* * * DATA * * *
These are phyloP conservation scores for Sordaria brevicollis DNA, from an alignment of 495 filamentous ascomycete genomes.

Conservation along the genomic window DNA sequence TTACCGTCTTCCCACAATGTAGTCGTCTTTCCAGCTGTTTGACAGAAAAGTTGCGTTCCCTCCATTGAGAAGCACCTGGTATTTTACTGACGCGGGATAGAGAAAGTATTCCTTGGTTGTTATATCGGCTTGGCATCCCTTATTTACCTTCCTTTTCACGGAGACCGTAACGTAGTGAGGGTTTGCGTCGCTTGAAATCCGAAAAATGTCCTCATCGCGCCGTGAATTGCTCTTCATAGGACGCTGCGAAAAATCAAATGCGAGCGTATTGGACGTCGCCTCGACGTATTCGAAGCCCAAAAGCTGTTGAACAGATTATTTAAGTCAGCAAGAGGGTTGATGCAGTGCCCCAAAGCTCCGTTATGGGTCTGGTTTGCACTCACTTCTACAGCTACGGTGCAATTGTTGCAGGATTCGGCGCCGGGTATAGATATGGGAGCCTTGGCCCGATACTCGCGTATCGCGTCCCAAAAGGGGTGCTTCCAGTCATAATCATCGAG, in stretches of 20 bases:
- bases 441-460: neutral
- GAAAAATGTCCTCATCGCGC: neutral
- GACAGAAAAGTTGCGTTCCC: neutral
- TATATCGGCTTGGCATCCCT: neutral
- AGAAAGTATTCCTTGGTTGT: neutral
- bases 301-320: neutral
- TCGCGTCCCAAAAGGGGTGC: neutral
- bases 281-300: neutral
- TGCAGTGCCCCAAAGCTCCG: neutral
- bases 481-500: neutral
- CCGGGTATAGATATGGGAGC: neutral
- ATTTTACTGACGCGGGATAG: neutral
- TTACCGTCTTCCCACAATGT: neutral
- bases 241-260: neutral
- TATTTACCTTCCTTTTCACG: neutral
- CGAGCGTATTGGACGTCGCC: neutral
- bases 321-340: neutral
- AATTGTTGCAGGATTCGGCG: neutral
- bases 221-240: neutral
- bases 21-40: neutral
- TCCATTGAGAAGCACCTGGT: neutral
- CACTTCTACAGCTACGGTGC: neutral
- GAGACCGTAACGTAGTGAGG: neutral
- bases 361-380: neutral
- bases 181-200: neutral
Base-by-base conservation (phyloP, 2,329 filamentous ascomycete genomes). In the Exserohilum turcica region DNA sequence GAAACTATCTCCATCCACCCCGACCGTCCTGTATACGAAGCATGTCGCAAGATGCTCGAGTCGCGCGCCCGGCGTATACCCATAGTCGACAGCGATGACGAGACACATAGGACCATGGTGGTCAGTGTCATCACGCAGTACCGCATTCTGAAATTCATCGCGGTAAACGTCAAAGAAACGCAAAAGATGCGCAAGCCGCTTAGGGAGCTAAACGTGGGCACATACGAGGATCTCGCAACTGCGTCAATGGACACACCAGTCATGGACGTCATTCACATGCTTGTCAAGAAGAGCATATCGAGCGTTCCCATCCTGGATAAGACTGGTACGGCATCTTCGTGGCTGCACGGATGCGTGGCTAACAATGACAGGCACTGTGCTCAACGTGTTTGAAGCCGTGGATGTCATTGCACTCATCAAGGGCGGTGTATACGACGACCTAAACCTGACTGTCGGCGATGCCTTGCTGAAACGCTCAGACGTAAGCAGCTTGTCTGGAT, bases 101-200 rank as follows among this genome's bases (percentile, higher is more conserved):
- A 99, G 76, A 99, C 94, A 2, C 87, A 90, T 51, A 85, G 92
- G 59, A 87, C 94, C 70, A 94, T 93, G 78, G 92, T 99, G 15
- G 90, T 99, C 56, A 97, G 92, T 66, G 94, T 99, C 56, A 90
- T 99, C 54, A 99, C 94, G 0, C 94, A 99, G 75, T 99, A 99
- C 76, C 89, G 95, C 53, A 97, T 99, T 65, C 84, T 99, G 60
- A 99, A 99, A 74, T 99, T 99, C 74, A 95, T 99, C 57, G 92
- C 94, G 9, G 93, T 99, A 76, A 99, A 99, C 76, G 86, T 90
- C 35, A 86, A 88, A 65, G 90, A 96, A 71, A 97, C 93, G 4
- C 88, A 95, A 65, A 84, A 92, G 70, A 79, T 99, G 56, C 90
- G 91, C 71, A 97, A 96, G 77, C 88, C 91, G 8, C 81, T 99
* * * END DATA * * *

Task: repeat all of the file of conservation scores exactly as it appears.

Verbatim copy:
These are phyloP conservation scores for Sordaria brevicollis DNA, from an alignment of 495 filamentous ascomycete genomes.

Conservation along the genomic window DNA sequence TTACCGTCTTCCCACAATGTAGTCGTCTTTCCAGCTGTTTGACAGAAAAGTTGCGTTCCCTCCATTGAGAAGCACCTGGTATTTTACTGACGCGGGATAGAGAAAGTATTCCTTGGTTGTTATATCGGCTTGGCATCCCTTATTTACCTTCCTTTTCACGGAGACCGTAACGTAGTGAGGGTTTGCGTCGCTTGAAATCCGAAAAATGTCCTCATCGCGCCGTGAATTGCTCTTCATAGGACGCTGCGAAAAATCAAATGCGAGCGTATTGGACGTCGCCTCGACGTATTCGAAGCCCAAAAGCTGTTGAACAGATTATTTAAGTCAGCAAGAGGGTTGATGCAGTGCCCCAAAGCTCCGTTATGGGTCTGGTTTGCACTCACTTCTACAGCTACGGTGCAATTGTTGCAGGATTCGGCGCCGGGTATAGATATGGGAGCCTTGGCCCGATACTCGCGTATCGCGTCCCAAAAGGGGTGCTTCCAGTCATAATCATCGAG, in stretches of 20 bases:
- bases 441-460: neutral
- GAAAAATGTCCTCATCGCGC: neutral
- GACAGAAAAGTTGCGTTCCC: neutral
- TATATCGGCTTGGCATCCCT: neutral
- AGAAAGTATTCCTTGGTTGT: neutral
- bases 301-320: neutral
- TCGCGTCCCAAAAGGGGTGC: neutral
- bases 281-300: neutral
- TGCAGTGCCCCAAAGCTCCG: neutral
- bases 481-500: neutral
- CCGGGTATAGATATGGGAGC: neutral
- ATTTTACTGACGCGGGATAG: neutral
- TTACCGTCTTCCCACAATGT: neutral
- bases 241-260: neutral
- TATTTACCTTCCTTTTCACG: neutral
- CGAGCGTATTGGACGTCGCC: neutral
- bases 321-340: neutral
- AATTGTTGCAGGATTCGGCG: neutral
- bases 221-240: neutral
- bases 21-40: neutral
- TCCATTGAGAAGCACCTGGT: neutral
- CACTTCTACAGCTACGGTGC: neutral
- GAGACCGTAACGTAGTGAGG: neutral
- bases 361-380: neutral
- bases 181-200: neutral
Base-by-base conservation (phyloP, 2,329 filamentous ascomycete genomes). In the Exserohilum turcica region DNA sequence GAAACTATCTCCATCCACCCCGACCGTCCTGTATACGAAGCATGTCGCAAGATGCTCGAGTCGCGCGCCCGGCGTATACCCATAGTCGACAGCGATGACGAGACACATAGGACCATGGTGGTCAGTGTCATCACGCAGTACCGCATTCTGAAATTCATCGCGGTAAACGTCAAAGAAACGCAAAAGATGCGCAAGCCGCTTAGGGAGCTAAACGTGGGCACATACGAGGATCTCGCAACTGCGTCAATGGACACACCAGTCATGGACGTCATTCACATGCTTGTCAAGAAGAGCATATCGAGCGTTCCCATCCTGGATAAGACTGGTACGGCATCTTCGTGGCTGCACGGATGCGTGGCTAACAATGACAGGCACTGTGCTCAACGTGTTTGAAGCCGTGGATGTCATTGCACTCATCAAGGGCGGTGTATACGACGACCTAAACCTGACTGTCGGCGATGCCTTGCTGAAACGCTCAGACGTAAGCAGCTTGTCTGGAT, bases 101-200 rank as follows among this genome's bases (percentile, higher is more conserved):
- A 99, G 76, A 99, C 94, A 2, C 87, A 90, T 51, A 85, G 92
- G 59, A 87, C 94, C 70, A 94, T 93, G 78, G 92, T 99, G 15
- G 90, T 99, C 56, A 97, G 92, T 66, G 94, T 99, C 56, A 90
- T 99, C 54, A 99, C 94, G 0, C 94, A 99, G 75, T 99, A 99
- C 76, C 89, G 95, C 53, A 97, T 99, T 65, C 84, T 99, G 60
- A 99, A 99, A 74, T 99, T 99, C 74, A 95, T 99, C 57, G 92
- C 94, G 9, G 93, T 99, A 76, A 99, A 99, C 76, G 86, T 90
- C 35, A 86, A 88, A 65, G 90, A 96, A 71, A 97, C 93, G 4
- C 88, A 95, A 65, A 84, A 92, G 70, A 79, T 99, G 56, C 90
- G 91, C 71, A 97, A 96, G 77, C 88, C 91, G 8, C 81, T 99